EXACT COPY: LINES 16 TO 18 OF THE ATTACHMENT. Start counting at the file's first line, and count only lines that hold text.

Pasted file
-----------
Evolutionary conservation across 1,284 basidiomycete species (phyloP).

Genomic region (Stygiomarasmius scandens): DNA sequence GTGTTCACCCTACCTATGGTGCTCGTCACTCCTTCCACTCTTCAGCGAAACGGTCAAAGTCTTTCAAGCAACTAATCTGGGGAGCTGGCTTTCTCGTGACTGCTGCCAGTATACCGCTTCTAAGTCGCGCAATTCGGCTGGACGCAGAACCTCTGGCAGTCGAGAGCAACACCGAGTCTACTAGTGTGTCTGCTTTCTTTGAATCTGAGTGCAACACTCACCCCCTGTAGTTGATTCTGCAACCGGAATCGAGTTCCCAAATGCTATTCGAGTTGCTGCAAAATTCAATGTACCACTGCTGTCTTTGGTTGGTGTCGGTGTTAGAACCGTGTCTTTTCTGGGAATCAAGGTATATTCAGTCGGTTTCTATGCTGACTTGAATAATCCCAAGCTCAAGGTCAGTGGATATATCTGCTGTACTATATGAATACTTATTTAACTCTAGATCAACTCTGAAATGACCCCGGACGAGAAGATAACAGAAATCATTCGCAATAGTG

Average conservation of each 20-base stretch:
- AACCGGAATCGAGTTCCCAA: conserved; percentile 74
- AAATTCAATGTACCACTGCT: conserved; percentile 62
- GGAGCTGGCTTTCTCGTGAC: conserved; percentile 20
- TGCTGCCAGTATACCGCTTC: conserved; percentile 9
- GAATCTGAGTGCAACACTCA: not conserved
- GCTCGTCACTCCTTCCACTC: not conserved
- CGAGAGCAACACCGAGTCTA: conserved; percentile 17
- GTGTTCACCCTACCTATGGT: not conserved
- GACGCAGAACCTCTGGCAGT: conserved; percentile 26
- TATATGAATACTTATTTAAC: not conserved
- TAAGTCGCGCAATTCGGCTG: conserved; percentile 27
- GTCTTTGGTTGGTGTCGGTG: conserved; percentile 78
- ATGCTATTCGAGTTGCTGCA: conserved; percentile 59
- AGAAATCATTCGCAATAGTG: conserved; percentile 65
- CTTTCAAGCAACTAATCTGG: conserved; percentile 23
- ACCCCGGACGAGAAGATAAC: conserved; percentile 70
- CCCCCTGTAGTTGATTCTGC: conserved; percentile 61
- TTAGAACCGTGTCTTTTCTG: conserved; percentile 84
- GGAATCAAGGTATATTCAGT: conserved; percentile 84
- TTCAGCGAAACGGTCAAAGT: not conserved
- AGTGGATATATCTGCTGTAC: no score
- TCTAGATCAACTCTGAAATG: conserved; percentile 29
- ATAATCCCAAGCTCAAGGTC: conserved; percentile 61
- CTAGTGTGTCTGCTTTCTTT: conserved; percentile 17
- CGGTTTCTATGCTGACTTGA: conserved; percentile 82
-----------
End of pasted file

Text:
- ATGCTATTCGAGTTGCTGCA: conserved; percentile 59
- AGAAATCATTCGCAATAGTG: conserved; percentile 65
- CTTTCAAGCAACTAATCTGG: conserved; percentile 23